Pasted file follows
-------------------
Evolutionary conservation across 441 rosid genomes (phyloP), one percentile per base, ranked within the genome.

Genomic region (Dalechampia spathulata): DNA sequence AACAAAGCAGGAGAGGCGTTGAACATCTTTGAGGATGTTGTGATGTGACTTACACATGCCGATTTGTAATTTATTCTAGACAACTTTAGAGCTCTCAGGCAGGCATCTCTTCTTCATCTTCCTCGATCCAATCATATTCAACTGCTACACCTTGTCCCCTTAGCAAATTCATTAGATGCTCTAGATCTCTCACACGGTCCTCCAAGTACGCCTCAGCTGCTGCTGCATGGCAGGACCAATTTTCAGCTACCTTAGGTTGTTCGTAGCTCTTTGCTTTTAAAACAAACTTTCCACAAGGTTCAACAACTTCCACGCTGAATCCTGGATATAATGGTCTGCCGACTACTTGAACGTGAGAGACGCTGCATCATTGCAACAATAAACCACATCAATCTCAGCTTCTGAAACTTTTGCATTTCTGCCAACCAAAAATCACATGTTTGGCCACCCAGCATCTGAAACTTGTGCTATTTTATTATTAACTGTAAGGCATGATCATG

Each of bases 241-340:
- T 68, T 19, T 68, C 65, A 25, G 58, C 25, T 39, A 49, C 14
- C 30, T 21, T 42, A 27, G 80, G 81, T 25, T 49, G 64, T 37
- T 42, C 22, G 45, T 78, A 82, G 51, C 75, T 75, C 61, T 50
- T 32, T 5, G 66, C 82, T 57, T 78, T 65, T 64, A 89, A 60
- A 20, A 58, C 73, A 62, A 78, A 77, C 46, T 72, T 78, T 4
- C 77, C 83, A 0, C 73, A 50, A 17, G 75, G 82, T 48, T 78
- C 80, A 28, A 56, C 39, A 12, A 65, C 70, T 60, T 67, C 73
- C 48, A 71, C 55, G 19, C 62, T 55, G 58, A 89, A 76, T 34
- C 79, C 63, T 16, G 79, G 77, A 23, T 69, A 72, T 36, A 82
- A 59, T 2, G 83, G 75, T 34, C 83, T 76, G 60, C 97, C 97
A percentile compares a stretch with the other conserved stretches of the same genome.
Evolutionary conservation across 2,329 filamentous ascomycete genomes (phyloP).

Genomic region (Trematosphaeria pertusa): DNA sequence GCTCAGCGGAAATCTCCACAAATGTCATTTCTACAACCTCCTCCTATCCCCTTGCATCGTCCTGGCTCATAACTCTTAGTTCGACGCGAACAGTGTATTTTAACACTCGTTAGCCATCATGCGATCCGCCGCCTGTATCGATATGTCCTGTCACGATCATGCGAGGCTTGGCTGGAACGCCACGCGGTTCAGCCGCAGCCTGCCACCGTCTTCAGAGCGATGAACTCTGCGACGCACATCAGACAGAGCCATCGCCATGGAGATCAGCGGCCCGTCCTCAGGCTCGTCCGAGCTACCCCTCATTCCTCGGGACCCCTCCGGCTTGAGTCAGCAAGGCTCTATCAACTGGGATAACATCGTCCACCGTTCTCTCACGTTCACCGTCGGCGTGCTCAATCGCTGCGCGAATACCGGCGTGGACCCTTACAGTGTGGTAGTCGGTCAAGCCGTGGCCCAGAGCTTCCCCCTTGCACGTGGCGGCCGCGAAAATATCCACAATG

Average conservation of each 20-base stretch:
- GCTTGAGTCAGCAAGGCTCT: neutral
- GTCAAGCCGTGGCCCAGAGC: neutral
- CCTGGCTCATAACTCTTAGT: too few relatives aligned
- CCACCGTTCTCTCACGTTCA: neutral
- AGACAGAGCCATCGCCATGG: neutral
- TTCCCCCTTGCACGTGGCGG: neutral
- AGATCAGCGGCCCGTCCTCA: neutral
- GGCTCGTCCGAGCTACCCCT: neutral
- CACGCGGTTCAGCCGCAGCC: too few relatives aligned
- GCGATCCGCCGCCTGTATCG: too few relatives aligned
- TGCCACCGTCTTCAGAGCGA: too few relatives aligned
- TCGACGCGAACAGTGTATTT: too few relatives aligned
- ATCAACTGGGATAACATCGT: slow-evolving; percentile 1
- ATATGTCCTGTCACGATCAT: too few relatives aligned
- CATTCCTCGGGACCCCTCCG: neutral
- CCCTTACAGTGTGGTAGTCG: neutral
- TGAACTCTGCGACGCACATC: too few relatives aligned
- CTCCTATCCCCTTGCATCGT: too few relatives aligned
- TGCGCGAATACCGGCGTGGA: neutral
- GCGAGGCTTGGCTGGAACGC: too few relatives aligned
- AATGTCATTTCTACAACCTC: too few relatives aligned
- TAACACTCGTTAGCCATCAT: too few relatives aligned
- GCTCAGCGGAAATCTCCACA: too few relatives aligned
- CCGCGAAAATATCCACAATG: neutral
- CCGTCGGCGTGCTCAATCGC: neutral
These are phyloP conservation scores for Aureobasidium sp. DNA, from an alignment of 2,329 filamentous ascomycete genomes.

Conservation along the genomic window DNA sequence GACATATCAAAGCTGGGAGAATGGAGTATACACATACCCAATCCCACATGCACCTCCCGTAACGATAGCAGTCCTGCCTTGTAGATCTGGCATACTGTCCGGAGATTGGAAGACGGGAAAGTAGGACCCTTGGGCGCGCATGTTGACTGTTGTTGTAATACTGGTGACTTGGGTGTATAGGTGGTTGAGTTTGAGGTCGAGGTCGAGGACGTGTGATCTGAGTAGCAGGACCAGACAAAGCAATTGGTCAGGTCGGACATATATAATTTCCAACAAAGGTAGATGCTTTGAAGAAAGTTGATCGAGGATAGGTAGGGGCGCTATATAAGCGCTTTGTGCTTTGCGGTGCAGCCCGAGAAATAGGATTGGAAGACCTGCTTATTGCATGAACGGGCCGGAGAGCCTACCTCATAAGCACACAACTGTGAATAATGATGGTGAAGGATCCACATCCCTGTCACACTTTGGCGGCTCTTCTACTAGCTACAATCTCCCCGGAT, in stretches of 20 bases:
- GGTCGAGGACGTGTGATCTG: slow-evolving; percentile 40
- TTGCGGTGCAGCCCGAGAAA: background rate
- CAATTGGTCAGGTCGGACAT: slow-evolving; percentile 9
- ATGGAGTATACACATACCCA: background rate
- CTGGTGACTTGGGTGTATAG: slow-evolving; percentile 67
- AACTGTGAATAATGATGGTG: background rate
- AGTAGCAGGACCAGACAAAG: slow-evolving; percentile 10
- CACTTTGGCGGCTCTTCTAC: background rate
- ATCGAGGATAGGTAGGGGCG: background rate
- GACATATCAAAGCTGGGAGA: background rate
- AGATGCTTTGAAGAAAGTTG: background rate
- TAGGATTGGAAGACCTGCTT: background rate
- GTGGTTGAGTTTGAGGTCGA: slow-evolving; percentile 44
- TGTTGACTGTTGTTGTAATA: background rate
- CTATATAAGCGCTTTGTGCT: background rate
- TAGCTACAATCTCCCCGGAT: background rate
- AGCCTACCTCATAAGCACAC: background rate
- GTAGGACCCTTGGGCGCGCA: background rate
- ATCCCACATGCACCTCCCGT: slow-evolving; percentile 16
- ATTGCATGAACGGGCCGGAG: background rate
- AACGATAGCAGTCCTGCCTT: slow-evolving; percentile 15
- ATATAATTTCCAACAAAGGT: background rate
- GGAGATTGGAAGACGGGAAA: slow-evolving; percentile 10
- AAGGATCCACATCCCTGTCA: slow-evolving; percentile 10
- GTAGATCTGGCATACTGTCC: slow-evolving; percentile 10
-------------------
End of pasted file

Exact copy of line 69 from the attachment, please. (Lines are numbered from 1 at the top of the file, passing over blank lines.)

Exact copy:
- GTAGATCTGGCATACTGTCC: slow-evolving; percentile 10